Three months after Vanessa Gómez Cueva, a Peruvian mother of three residing in Argentina, was expelled from the country, her lawyer and civil society organizations solicited precautionary measures from the Inter-American Commission on Human Rights (IACHR) in order to avert the irreparable harm provoked by the separation of this family due to the expulsion of Vanessa and her youngest Argentine child, who is a minor.
Vanessa’s lawyer, Juan Martín Villanueva, along with representatives of Amnesty International, la Comisión Argentina para Refugiados y Migrantes (CAREF), the Center for Justice and International Law (CEJIL) and el Centro de Estudios Legales y Sociales (CELS) held a meeting with journalists where we presented some of the details of the case.
“Vanessa is living in a room that someone lent her and she’s experiencing a situation of extreme vulnerability. She is anguished by the distance between her and her two other children, who don’t understand why she left. The situation that brings us here today could change with one simple decision by the National Director of Migrations,” Villanueva stated.
Mariana Marques, of Amnesty International, warned that Vanessa’s case takes place in the framework of a regressive migratory policy. “With Argentina having been recognized by international bodies as a model to follow in terms of migratory policies, it is highly troubling to see backsliding in the regulatory reforms and discursive strategies that the state is promoting and that give rise to cases like Vanessa’s.”
Diego Morales of CELS also referred to the regulatory context and the migration situation in Argentina. “In January 2017, the executive branch reformed the National Migrations Law through DNU 70/17. This decree modified two central points: the period of time that migrants have to contest an expulsion decision with migration authorities (three days) and, secondly, a change in the weight given to criminal records. Today, a foreign person who is detained for any crime can no longer reside in Argentina, regardless of whether he or she has a conviction, has been charged or is awaiting trial,” Morales said.
CAREF revealed the existence of other cases similar to that of Gómez Cueva. They specifically referred to the case of Sierra Chávez, a Peruvian woman who was retained while her 14-year-old daughter was at school and was quickly expelled. “She had served her sentence. She was not aware of her expulsion order. A notification was left at her door, without her knowing it, and she was retained when she went to renew her ‘precarious residency.’ They expelled her without giving her a chance to say goodbye to her daughter, and she is permanently barred from reentering the country,” said Gabriela Liguori, the executive director of CAREF. Her organization noted that in Vanessa’s case as well as in others, at no time was the voice of the children affected by the measure heard, which contradicts the best interests of the child in every way.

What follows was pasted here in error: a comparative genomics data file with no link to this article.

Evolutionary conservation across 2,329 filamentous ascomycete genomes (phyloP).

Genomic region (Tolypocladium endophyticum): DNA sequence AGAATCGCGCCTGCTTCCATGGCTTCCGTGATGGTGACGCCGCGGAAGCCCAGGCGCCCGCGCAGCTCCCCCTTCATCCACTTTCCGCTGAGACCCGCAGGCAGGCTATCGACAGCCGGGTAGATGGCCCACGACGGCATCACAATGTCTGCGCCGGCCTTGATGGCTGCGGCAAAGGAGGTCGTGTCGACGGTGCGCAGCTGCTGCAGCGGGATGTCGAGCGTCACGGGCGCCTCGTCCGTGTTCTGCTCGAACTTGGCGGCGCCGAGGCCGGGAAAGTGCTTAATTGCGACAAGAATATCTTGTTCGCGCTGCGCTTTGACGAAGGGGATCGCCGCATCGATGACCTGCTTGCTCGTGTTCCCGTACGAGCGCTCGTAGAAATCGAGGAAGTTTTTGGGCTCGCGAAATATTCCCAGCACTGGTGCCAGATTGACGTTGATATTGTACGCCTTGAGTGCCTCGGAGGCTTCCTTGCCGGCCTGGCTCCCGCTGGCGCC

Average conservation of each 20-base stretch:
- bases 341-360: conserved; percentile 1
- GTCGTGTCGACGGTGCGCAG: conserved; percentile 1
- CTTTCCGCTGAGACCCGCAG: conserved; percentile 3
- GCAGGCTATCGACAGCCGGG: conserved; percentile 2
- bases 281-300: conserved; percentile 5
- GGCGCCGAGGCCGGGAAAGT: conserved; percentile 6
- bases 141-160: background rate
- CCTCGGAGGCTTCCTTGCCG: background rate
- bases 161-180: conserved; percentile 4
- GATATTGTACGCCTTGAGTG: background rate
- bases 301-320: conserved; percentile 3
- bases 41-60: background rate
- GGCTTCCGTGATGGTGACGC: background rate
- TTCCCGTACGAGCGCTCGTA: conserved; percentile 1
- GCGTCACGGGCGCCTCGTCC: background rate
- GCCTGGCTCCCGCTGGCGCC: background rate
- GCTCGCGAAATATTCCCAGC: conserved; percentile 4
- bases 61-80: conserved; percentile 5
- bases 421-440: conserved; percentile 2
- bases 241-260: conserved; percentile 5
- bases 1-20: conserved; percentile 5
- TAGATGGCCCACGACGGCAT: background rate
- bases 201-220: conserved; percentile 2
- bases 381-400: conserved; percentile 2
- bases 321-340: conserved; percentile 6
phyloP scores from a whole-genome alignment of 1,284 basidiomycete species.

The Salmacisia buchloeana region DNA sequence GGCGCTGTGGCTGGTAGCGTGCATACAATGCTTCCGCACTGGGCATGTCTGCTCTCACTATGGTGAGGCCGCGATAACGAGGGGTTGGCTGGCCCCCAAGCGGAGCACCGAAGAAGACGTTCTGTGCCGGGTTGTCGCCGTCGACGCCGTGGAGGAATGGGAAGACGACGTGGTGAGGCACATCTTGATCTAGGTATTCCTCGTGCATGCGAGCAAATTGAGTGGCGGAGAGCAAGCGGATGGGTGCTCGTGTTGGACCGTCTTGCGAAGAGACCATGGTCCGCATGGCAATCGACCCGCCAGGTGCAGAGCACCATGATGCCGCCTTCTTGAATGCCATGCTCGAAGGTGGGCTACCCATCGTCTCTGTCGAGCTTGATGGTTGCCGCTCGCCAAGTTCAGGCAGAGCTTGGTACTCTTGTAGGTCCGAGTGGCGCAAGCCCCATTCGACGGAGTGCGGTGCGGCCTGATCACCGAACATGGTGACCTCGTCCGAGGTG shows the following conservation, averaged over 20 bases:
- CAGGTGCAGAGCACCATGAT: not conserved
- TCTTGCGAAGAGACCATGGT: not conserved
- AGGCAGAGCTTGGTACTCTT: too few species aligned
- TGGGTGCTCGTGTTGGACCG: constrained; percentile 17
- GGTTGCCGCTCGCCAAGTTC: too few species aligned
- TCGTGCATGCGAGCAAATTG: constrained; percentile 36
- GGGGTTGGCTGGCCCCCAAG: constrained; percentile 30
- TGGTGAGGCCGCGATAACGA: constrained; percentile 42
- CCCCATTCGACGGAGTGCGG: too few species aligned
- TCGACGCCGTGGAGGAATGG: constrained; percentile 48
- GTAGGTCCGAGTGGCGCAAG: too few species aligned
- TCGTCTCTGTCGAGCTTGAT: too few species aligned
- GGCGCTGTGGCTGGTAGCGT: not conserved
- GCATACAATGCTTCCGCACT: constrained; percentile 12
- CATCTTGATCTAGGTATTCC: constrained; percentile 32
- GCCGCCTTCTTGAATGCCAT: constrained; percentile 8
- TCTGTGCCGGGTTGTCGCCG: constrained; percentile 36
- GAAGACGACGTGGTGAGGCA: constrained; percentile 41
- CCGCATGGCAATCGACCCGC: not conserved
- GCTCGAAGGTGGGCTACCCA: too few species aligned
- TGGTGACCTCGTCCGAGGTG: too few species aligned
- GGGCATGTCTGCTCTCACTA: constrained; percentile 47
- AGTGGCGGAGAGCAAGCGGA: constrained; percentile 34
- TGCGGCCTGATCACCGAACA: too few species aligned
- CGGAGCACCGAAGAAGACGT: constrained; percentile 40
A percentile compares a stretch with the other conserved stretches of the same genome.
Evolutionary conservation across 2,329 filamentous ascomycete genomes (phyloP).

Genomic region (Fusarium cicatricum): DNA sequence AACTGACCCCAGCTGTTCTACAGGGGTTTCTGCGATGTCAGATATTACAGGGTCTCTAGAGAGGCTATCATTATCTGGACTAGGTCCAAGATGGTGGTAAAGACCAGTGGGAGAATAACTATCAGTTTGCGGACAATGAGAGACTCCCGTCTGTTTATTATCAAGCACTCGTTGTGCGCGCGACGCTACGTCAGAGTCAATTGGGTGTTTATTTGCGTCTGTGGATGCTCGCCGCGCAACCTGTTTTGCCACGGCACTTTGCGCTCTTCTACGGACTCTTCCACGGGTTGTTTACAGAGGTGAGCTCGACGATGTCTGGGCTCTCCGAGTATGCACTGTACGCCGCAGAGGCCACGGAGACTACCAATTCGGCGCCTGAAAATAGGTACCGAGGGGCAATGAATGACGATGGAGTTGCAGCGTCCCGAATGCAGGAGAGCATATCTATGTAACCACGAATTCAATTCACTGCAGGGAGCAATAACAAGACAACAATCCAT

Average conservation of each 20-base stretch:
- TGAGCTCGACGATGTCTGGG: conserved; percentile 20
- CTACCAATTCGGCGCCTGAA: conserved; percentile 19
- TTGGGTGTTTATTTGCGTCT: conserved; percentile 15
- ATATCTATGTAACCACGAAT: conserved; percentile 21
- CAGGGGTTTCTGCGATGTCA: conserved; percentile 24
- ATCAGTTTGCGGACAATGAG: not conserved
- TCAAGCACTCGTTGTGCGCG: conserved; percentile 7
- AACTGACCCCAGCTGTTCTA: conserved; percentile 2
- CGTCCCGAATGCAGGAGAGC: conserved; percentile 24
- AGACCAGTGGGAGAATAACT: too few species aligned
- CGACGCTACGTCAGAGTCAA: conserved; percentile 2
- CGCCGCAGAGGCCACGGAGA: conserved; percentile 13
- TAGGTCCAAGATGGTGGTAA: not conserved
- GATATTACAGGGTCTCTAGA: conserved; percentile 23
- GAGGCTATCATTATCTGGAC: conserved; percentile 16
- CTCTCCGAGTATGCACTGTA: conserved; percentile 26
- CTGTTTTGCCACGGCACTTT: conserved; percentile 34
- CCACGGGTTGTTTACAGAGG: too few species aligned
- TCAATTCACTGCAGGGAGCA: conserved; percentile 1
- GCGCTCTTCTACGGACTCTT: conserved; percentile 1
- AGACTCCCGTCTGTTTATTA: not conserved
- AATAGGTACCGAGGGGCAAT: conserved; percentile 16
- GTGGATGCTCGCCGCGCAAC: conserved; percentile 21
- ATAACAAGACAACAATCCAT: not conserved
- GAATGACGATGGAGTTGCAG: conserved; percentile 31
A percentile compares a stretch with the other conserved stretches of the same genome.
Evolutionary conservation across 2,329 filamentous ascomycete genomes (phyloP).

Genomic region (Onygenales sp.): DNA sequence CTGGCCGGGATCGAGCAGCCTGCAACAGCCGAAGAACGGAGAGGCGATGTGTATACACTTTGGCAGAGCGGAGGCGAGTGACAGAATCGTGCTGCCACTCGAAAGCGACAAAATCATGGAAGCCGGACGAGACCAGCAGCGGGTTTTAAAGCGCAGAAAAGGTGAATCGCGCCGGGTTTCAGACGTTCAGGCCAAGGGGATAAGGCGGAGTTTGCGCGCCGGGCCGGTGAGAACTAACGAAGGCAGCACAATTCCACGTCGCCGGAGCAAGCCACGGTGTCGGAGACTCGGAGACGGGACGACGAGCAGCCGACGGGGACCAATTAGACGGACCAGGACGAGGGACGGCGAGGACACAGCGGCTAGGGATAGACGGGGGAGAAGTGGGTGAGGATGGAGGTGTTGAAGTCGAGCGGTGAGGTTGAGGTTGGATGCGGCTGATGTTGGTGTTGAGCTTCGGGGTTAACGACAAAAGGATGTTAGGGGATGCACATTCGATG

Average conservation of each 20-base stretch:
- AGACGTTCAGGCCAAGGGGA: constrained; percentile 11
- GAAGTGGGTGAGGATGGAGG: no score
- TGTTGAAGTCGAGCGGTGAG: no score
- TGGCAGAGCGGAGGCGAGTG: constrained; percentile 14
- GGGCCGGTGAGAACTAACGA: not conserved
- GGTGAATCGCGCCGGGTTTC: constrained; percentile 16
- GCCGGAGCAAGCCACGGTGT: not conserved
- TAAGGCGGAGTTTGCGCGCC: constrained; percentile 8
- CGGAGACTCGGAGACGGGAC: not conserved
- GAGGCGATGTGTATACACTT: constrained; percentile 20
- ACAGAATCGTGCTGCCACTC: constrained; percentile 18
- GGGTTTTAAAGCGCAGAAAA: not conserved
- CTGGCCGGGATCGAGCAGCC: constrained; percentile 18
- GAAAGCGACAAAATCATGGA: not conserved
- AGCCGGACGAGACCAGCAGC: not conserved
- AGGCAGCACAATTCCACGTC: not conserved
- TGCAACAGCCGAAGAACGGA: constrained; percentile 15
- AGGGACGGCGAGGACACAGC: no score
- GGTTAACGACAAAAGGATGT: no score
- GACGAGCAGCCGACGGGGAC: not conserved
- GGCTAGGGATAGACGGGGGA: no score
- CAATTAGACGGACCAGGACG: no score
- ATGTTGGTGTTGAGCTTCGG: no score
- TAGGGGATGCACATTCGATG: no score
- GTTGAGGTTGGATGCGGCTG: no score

Finally, María Noel Leoni of CEJIL emphasized that “the Argentine state failed on many levels. It failed by promoting a migratory policy that fosters human rights violations, by resorting to deceit and coercion in an expulsion procedure that did not comply in any way with guarantees of protection, and it failed because, despite all the complaints and the actions taken – some of which are still pending – Vanessa and her family have yet to receive a response from the state that protects their rights.” In light of this, she explained that they have turned to the Inter-American Human Rights System so that the IACHR may order the state to put an end to the grave and urgent situation faced by Vanessa and her children, which exposes them to irreparable harm to their rights due to a separation that could become permanent.
In the petition filed to the IACHR, the organizations request that the prohibition on reentry be lifted, the expulsion order be revoked, the urgent return to Argentina of Vanessa Gómez Cueva and her youngest child be guaranteed, and that measures be taken to regularize Vanessa’s migratory situation. In addition, with regard to social assistance, they request that the state be responsible for providing psychological assistance to the victims, the specialists noted.
Vanessa Gómez Cueva, a Peruvian national, was abruptly expelled from Argentina – where she had been residing for 15 years – along with her nursing 2-year-old son, and separated from her two other children, ages 6 and 14, without even being able to say goodbye to them. All of her children are Argentine citizens, and her mother and sisters also reside in Argentina.
Vanessa is a single mother. In 2014, she finished serving a sentence for selling narcotics and, after being released, she worked and graduated as a nursing technician. Vanessa rebuilt her life around raising her children and around her work caring for older adult patients. Despite this, and solely because she had a criminal record, on February 1, 2019 she was deceived by Argentine officials, detained and ultimately expelled from the country in a brutal manner along with her youngest child, just three days later (February 4, 2019).
Three months have gone by since this family was split up, and with each day that passes, the three children’s lives, well-being and development is irremediably affected by the impact of this separation.